By being vigilant about the risk of care worker burnout, care workers are less likely to suffer from it.
Recognising the Signs and Symptoms
We have briefly outlined some of the most common signs and symptoms of care worker burnout above, but a more extensive list of the signs and symptoms of burnout from the Mental Health UK website includes
- Feeling tired or drained most of the time
- Feeling helpless, trapped and/or defeated
- Feeling detached/alone in the world
- Having a cynical/negative outlook
- Procrastinating and taking longer to get things done
- Feeling overwhelmed
It’s important to recognise what your personal limits are as these will be different for each individual. As soon as you notice any warning signs of burnout it’s important to take a break and take swift action. There are many ways in which care worker burnout might manifest itself, and this may also look different depending on the care setting that you are working in. For example, you might have less energy than you once had which means that you’re less engaged with your patients. You seem to catch every cold, flu or other communicable illness going around your care setting, or maybe you go to work feeling tired every day even if you’ve had a good night’s sleep. These are all direct signs that you’re too busy, that you’re neglecting your own needs, and that you’re suffering from care worker burnout.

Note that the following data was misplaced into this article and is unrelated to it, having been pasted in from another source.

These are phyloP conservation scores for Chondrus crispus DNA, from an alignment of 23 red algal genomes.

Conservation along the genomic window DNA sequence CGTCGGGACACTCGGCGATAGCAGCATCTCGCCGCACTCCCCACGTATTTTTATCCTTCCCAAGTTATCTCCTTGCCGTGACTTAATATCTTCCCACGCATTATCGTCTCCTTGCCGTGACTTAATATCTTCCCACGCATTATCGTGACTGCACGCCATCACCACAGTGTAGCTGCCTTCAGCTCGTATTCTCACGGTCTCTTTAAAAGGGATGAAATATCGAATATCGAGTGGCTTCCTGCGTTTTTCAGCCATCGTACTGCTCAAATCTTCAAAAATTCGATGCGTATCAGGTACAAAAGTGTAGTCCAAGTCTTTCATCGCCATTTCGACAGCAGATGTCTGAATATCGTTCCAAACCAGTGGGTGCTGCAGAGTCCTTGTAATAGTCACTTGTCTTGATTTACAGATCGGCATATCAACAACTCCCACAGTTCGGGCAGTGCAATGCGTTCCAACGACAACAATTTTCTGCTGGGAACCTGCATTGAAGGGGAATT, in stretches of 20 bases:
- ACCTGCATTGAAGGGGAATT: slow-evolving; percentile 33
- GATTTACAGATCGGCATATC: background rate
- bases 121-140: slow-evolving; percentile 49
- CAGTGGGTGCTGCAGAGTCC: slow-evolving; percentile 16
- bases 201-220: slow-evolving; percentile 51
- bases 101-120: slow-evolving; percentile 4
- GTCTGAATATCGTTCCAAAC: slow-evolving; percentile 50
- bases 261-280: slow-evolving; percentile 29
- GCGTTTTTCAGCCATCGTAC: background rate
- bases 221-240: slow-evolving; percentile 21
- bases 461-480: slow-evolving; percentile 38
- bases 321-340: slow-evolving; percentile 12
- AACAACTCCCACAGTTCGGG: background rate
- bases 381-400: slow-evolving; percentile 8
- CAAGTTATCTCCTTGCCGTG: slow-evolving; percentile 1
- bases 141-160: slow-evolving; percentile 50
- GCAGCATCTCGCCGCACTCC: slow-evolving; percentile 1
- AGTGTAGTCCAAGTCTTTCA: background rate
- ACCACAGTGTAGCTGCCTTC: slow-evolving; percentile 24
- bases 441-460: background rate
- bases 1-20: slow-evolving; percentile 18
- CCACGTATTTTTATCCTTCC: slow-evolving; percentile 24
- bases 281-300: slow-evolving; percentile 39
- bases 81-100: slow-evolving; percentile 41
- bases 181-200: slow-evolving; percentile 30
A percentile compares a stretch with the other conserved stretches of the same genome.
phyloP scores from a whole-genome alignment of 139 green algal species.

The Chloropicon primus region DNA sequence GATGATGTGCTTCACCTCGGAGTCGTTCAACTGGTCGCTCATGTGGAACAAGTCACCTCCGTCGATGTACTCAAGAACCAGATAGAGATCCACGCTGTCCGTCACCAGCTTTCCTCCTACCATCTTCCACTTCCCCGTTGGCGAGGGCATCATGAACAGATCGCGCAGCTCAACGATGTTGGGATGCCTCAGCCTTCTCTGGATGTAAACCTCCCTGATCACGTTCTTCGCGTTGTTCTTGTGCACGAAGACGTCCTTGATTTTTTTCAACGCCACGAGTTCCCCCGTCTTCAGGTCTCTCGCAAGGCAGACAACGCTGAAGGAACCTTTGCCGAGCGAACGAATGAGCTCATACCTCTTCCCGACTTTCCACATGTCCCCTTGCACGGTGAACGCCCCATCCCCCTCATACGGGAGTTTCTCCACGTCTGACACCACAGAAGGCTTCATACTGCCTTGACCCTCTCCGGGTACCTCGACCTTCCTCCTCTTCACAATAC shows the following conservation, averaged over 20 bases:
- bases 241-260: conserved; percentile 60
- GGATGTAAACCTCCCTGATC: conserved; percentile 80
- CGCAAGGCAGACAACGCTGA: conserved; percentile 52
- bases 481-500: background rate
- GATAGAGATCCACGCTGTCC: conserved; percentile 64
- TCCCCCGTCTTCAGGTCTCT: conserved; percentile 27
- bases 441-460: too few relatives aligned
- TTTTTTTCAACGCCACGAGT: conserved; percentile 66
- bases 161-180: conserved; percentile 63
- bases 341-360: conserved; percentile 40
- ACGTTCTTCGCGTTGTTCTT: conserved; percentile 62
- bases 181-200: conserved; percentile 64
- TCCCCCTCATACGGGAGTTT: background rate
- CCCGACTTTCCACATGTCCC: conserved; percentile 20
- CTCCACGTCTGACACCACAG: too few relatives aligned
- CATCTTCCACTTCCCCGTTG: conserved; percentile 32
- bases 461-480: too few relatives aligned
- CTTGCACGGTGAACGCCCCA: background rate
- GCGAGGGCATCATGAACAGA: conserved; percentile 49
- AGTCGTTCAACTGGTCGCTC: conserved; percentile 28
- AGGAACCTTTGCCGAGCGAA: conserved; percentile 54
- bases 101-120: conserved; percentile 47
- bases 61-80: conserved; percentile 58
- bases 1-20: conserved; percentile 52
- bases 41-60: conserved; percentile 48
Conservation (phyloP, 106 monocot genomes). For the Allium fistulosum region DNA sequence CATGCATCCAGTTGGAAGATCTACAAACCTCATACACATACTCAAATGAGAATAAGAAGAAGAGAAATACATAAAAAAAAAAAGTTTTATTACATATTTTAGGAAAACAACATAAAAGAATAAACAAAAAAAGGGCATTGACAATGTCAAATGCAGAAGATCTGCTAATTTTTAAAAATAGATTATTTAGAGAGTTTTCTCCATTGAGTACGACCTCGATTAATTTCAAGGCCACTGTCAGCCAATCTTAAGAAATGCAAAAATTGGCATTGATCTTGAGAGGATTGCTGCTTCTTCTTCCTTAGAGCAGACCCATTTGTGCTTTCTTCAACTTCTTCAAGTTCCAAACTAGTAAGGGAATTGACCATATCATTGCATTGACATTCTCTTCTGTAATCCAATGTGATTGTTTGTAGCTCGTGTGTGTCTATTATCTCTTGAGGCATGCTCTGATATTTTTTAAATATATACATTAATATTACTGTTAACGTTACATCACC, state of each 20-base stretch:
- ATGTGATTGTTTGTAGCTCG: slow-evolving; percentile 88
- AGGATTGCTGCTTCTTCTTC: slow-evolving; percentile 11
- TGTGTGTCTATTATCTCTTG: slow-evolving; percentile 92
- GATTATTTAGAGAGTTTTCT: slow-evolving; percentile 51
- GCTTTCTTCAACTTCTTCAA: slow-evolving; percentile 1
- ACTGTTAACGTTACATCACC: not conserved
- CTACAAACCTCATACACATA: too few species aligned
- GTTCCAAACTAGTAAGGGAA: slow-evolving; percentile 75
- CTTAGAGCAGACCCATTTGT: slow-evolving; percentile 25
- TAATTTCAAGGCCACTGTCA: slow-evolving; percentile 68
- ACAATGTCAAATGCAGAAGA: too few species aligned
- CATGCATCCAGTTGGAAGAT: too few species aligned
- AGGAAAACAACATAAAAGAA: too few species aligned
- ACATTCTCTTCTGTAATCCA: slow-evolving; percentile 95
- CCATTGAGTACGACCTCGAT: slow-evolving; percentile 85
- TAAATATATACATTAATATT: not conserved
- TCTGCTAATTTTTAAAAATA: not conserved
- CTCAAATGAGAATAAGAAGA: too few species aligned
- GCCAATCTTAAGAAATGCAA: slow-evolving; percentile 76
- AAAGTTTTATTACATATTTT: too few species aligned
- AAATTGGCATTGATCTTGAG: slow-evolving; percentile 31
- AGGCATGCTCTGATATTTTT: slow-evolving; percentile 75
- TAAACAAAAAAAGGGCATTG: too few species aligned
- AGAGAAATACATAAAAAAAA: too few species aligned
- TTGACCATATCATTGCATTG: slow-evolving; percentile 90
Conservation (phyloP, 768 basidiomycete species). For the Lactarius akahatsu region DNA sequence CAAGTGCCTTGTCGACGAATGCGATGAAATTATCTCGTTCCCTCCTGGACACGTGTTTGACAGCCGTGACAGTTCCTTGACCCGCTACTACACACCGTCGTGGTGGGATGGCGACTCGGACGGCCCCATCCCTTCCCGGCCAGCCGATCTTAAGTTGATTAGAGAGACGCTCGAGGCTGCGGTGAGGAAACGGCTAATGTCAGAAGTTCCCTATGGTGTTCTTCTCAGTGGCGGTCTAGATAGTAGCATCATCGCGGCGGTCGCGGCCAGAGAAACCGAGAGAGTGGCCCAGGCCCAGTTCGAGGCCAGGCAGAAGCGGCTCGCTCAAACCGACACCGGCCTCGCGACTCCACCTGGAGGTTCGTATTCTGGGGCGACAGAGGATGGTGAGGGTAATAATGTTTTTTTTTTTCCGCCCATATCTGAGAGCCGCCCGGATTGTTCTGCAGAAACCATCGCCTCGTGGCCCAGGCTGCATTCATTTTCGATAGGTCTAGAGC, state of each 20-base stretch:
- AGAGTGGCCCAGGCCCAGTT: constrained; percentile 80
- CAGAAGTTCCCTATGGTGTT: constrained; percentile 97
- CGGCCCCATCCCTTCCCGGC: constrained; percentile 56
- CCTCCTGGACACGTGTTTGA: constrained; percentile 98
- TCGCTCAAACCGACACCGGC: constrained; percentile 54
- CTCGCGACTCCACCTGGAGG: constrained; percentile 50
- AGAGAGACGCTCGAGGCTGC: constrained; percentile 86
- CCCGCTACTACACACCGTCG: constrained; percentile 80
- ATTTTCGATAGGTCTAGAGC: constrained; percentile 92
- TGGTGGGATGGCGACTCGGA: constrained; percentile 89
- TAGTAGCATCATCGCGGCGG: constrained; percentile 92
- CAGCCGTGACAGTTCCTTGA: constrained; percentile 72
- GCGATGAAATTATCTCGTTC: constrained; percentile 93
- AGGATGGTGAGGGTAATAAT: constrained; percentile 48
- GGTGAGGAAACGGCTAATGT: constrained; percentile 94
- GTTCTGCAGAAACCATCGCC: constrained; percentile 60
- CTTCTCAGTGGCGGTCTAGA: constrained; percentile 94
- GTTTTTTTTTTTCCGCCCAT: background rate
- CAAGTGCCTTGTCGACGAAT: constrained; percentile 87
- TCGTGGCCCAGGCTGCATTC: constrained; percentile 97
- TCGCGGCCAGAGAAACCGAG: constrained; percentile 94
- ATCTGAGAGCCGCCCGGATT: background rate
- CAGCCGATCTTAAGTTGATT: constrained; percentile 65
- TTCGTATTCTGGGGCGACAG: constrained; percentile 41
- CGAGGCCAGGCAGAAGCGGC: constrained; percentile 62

Prioritising Self-care And Well-being
Self-care is a fundamental aspect of preventing and managing burnout. Self-care is an overused term that can be used to describe anything from taking a holiday to taking a bath. In reality, self-care is anything you do to take care of yourself so you can stay physically, mentally, and emotionally well. With such a wide-ranging definition there are many things that you can do to practise self-care, prioritise your well-being and minimise burnout.
Some common examples of self-care include: maintaining a regular sleeping routine, eating healthy, spending time in nature, doing a hobby you enjoy, and expressing gratitude. Care workers should establish and maintain regular routines outside of their work environments.